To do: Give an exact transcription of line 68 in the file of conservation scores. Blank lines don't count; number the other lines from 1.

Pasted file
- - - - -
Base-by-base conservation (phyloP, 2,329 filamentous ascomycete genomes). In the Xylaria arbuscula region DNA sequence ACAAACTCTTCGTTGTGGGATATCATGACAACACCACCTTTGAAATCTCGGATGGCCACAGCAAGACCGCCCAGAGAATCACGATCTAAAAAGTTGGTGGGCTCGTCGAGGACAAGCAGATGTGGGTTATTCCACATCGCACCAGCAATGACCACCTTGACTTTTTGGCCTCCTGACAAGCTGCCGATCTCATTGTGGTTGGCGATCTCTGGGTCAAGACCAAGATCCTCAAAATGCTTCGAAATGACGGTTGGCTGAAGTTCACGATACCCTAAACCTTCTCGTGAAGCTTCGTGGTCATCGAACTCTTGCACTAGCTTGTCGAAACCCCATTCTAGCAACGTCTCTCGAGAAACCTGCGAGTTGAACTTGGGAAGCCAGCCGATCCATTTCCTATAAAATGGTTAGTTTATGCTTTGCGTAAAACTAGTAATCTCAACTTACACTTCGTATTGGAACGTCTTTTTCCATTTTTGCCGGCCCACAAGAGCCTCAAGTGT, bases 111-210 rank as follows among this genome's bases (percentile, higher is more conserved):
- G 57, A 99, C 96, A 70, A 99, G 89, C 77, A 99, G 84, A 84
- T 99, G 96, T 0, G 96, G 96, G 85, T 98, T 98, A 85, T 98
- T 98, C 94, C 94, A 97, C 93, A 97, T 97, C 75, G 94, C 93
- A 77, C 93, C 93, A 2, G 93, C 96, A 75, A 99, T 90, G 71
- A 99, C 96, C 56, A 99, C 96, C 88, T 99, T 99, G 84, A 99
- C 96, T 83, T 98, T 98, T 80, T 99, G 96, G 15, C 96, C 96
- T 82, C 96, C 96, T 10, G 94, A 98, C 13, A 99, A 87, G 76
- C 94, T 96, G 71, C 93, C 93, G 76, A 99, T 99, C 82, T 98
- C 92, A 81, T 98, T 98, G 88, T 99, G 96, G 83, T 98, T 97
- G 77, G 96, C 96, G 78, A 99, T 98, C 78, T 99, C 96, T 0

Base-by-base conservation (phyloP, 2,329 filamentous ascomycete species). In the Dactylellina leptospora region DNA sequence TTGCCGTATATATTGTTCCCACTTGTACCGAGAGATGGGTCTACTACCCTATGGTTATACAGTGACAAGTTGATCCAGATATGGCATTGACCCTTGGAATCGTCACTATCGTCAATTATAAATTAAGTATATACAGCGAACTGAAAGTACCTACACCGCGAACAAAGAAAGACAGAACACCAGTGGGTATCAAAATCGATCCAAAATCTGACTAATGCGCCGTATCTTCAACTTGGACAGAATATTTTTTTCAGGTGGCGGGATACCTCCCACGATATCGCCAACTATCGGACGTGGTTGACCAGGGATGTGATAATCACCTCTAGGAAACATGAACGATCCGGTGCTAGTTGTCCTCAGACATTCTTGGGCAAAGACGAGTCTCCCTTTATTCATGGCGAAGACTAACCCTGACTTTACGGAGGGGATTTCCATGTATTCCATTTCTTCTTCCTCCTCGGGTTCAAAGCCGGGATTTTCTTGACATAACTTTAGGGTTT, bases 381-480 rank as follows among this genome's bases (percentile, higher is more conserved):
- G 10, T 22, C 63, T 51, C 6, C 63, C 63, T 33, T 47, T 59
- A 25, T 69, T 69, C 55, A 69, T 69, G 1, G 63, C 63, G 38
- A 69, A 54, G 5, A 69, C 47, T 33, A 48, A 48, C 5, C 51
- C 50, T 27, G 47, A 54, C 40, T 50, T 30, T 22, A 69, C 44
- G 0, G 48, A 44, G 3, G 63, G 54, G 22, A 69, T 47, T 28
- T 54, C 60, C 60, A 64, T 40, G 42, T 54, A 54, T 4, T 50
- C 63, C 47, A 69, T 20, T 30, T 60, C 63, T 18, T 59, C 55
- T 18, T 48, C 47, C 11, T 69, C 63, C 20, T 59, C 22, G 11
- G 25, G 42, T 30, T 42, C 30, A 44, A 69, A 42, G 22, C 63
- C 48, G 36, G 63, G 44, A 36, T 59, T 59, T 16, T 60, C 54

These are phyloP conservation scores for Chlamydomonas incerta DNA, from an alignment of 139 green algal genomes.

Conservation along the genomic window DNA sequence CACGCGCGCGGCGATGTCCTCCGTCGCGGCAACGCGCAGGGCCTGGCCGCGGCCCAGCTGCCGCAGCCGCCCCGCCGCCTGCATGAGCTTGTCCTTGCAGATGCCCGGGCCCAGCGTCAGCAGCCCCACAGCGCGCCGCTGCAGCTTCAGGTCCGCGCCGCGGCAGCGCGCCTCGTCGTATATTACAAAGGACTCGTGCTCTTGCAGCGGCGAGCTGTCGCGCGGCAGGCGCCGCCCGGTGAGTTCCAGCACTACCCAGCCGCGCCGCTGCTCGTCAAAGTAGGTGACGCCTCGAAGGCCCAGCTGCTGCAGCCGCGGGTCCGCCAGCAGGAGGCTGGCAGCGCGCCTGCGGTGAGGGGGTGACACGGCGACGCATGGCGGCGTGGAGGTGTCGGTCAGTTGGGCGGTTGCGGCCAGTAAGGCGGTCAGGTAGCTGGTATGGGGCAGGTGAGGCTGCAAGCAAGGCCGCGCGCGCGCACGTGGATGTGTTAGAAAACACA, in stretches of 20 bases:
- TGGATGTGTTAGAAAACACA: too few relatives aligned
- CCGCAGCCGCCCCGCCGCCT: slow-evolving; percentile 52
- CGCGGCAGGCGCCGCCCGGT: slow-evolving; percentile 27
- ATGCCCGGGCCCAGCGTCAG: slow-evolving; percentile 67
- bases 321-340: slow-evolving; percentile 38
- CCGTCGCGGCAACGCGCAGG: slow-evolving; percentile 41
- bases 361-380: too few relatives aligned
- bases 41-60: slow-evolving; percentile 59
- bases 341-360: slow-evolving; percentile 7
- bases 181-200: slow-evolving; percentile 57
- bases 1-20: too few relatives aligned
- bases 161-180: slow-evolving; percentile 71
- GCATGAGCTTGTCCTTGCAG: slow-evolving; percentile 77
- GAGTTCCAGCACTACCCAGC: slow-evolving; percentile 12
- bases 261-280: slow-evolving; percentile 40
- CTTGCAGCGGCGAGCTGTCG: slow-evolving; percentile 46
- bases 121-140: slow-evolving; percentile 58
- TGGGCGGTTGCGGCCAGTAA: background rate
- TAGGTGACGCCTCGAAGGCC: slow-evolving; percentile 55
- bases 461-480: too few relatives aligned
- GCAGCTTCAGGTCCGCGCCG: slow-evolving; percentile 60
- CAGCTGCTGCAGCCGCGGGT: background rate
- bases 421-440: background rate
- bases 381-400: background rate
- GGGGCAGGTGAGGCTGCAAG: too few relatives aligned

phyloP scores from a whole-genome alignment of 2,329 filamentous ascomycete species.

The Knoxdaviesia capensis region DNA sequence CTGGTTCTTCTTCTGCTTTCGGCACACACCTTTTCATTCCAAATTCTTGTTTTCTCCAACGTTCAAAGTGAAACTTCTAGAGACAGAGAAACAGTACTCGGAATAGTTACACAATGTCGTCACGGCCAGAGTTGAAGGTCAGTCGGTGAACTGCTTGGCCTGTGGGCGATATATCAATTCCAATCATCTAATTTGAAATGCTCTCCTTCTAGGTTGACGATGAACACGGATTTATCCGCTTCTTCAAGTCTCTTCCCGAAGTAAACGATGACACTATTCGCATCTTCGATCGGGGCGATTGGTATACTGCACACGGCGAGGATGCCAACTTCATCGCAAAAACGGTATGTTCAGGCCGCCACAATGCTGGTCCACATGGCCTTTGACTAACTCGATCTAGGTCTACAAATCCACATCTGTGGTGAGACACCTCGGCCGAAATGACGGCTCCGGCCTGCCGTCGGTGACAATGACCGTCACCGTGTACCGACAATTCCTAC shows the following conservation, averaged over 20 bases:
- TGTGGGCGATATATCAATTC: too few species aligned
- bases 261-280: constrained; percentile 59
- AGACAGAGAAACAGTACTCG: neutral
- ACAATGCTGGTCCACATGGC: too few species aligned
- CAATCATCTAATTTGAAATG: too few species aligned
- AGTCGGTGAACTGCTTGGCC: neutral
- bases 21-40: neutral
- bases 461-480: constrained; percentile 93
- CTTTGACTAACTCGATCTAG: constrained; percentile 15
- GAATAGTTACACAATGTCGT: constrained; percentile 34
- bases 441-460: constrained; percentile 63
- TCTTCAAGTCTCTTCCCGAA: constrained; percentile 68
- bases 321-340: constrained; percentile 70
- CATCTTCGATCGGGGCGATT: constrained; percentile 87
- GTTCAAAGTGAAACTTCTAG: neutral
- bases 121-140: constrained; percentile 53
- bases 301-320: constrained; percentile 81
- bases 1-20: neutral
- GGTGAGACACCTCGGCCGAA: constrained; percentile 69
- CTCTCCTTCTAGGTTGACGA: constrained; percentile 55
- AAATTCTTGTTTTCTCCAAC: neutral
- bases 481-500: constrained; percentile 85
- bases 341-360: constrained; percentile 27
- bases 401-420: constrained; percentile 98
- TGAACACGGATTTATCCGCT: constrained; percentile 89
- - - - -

- bases 301-320: constrained; percentile 81